Financial data shared with other parties can improve your business’s operations, increase your profits and decrease expenses. However, it’s important to remember the following considerations before deciding whether to share the financial information of your business with outside organizations.
1. Verify that the Services Are Legitimate
Certain use cases (such a mortgage closing that requires access on demand to an prospective lender) work better when the consumer gives a only-once access, while other require the ability to access and share massive amounts of information over a prolonged period of time. No matter what the method it’s essential to look into the app, company or platform’s credibility and follow its history in the industry. Look for reviews on third-party websites, app stores, and other media.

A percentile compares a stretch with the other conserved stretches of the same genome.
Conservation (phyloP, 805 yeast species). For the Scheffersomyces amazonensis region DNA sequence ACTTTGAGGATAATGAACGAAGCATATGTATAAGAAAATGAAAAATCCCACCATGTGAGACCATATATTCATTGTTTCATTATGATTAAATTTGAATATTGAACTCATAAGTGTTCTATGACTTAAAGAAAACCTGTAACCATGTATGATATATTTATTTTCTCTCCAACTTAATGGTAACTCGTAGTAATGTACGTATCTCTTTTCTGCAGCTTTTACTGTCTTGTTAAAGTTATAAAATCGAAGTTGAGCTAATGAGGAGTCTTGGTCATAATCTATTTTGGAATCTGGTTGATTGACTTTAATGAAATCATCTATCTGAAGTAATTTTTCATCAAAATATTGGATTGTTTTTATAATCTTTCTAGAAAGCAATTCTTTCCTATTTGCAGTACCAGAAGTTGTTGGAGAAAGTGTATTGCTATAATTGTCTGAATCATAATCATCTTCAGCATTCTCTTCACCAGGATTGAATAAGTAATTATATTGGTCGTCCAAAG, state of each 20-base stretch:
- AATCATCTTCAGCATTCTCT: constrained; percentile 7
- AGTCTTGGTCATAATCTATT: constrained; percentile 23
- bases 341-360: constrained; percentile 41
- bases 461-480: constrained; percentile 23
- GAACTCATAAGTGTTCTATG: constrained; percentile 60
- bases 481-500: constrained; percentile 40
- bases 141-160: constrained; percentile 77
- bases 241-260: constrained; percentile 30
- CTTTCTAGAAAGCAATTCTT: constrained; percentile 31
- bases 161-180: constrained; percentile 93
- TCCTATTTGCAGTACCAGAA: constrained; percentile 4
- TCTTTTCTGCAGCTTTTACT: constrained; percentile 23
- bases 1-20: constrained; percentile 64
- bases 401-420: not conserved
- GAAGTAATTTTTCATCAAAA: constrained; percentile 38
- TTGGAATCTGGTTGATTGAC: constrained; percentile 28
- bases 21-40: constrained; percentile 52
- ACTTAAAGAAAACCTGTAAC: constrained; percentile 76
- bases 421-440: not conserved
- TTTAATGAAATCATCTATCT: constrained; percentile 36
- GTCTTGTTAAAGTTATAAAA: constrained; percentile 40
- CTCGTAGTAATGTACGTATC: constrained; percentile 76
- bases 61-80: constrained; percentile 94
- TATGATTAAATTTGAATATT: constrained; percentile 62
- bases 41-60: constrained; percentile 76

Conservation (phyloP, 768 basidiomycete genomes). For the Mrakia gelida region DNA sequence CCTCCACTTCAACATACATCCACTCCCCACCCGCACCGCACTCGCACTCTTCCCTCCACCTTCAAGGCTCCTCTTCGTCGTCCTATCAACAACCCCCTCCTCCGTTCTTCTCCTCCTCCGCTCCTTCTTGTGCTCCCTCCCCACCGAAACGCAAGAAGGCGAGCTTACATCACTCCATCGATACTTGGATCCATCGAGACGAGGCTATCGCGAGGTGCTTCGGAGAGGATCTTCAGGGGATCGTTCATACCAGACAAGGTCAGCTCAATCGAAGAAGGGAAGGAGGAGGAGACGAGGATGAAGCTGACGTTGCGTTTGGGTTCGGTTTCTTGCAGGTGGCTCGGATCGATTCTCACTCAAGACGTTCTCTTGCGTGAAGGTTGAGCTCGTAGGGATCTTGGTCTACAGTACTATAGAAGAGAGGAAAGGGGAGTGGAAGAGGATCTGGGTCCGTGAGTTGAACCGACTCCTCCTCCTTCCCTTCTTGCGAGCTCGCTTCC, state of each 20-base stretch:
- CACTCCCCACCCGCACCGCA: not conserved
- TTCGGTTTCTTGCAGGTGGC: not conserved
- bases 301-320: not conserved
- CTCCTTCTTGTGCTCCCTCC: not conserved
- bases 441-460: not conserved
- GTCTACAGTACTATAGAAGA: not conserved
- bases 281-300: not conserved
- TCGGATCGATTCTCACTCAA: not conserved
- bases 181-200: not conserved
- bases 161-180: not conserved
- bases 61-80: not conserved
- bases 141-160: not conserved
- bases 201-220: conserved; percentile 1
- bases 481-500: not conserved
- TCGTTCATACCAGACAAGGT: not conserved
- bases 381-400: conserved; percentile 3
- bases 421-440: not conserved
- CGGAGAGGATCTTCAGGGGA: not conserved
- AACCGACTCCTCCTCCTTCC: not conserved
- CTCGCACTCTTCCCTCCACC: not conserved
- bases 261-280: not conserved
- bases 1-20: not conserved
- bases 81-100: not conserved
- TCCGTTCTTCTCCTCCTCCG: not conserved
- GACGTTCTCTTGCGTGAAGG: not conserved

2. Think about the vastness of sharing of data
Experts and consumers believe that banks and fintech apps must modernize the way they share customer information about their accounts to protect themselves from security risks like hacking or identity theft. They’re also sceptical that this will make a difference, as many people still feel confused about the current method of data sharing. This could be a feeling of patronizing and limit the potential for insight.
Fintechs and banks may offer a dashboard that allows customers to control how their account information is shared with the services they use. This could include budgeting applications and credit monitoring software and even monitoring mortgages and home values. Wells Fargo and Chase allow customers to view the accounts that are shared and track their settings via a dashboard.